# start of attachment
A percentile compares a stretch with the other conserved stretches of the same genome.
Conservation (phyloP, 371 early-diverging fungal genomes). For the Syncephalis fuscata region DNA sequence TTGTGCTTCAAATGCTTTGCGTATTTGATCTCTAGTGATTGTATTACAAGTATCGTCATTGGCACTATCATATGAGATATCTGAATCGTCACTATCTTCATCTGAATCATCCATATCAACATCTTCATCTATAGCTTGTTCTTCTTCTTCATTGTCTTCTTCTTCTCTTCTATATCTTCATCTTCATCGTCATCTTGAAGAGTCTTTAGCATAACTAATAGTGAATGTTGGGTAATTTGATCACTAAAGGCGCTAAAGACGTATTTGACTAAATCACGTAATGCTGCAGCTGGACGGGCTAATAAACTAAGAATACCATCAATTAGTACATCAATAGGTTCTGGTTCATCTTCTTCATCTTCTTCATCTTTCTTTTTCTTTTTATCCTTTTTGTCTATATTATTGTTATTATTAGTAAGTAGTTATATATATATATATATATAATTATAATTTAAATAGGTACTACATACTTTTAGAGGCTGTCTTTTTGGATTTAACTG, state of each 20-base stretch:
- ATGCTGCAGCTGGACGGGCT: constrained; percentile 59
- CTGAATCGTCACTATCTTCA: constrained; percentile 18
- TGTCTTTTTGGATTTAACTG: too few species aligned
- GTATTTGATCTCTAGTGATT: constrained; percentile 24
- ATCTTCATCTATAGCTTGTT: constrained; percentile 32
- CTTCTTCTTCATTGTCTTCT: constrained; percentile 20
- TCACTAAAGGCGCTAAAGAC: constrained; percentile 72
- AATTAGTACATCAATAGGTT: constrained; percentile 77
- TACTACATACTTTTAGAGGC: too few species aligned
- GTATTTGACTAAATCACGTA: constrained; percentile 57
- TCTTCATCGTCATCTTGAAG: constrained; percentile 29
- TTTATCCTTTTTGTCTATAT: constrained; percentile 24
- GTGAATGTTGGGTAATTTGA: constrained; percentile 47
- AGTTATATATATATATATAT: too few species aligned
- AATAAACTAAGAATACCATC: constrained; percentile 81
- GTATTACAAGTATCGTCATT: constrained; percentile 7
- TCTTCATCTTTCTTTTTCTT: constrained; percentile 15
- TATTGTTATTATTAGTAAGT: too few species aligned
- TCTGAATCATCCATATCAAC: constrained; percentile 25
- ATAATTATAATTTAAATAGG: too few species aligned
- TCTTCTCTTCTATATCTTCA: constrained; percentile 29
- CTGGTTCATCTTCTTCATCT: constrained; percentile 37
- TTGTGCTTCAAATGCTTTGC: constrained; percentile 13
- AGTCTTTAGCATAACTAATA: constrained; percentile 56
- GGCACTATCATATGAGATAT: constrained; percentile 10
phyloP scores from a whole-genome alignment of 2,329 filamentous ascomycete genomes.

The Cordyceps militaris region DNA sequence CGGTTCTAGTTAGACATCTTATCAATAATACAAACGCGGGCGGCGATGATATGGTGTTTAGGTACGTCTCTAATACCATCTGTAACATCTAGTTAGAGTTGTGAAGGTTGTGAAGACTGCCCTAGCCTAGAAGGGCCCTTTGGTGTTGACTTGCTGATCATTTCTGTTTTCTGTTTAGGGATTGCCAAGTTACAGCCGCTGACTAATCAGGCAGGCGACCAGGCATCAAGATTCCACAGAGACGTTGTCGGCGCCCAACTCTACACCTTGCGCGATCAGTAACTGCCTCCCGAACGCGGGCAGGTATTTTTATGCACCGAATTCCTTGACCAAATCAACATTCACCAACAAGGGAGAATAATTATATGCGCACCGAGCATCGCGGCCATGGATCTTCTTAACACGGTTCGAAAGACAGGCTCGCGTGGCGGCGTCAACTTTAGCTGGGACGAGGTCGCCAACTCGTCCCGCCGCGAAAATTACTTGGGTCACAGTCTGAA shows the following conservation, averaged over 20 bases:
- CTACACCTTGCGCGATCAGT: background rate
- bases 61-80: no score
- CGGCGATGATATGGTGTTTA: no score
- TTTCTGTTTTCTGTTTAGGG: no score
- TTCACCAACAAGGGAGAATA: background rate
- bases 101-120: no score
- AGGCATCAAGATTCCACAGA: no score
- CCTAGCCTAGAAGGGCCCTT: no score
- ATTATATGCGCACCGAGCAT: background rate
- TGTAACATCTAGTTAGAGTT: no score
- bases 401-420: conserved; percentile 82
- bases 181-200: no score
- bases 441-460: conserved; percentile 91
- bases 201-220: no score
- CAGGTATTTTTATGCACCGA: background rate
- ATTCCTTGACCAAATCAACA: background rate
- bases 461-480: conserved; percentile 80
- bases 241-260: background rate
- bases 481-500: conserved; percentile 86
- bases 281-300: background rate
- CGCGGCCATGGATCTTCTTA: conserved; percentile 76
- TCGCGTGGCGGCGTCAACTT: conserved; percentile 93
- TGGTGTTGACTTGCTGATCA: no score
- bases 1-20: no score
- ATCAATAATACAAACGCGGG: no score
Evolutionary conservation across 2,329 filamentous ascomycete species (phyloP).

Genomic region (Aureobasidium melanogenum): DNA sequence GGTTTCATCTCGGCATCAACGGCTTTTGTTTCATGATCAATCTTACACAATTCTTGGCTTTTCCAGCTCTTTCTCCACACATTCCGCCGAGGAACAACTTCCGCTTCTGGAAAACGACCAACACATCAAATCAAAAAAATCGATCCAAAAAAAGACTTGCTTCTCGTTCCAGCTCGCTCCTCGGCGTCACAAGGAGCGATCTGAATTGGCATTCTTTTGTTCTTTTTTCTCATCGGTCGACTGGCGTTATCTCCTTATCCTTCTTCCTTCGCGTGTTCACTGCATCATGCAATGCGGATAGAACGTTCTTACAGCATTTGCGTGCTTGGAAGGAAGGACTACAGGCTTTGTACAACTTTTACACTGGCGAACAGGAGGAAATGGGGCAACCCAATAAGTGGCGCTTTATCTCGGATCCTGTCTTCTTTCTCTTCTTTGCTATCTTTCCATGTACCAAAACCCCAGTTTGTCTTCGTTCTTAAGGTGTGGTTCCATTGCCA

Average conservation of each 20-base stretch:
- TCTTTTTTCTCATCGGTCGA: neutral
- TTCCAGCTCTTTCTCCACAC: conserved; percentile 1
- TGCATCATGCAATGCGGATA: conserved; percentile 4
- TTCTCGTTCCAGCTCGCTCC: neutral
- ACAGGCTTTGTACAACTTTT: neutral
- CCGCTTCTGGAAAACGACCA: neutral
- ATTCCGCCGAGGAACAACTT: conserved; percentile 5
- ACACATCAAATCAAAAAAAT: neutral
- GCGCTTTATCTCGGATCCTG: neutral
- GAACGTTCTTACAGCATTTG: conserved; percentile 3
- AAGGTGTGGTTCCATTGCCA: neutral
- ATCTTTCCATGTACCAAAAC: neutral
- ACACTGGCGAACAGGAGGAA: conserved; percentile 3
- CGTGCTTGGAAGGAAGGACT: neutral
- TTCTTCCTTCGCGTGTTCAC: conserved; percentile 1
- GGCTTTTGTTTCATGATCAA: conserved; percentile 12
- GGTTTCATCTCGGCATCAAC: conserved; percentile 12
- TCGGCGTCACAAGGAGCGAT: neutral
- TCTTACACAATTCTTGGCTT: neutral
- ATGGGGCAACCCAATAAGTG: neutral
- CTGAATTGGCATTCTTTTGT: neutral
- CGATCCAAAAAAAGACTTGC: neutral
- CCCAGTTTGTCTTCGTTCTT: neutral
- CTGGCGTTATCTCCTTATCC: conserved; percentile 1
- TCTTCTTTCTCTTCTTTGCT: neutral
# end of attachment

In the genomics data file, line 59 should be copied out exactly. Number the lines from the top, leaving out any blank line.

- TTCCAGCTCTTTCTCCACAC: conserved; percentile 1